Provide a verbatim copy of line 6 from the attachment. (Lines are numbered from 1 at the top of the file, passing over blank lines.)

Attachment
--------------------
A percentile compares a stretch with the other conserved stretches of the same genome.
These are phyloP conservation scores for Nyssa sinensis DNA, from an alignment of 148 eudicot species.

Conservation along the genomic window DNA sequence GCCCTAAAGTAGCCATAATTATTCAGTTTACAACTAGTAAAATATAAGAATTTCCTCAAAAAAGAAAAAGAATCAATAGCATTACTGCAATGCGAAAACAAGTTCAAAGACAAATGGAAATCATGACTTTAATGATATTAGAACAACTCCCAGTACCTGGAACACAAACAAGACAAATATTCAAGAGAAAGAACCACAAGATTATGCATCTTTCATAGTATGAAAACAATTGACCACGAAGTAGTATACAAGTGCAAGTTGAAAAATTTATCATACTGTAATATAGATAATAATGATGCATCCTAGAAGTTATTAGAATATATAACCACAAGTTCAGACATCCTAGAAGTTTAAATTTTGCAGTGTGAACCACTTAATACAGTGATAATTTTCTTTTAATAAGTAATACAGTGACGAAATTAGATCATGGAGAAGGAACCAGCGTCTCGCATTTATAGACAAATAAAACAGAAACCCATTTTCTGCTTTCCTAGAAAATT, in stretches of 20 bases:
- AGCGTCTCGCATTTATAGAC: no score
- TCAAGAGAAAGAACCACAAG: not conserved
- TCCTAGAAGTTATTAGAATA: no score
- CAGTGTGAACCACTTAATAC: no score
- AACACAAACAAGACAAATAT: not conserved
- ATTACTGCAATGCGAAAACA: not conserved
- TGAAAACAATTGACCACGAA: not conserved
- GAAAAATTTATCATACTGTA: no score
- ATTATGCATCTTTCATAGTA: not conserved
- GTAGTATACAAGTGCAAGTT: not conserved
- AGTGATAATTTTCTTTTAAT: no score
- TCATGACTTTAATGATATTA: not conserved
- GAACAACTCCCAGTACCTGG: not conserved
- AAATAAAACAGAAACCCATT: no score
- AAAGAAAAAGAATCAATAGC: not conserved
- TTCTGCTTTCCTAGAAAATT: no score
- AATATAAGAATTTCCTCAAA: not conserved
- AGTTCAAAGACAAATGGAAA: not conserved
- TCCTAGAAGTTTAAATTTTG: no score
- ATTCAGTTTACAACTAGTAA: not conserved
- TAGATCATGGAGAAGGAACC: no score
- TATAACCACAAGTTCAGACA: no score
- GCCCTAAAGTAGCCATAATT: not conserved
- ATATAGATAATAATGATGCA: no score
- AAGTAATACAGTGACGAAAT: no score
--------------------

- TCCTAGAAGTTATTAGAATA: no score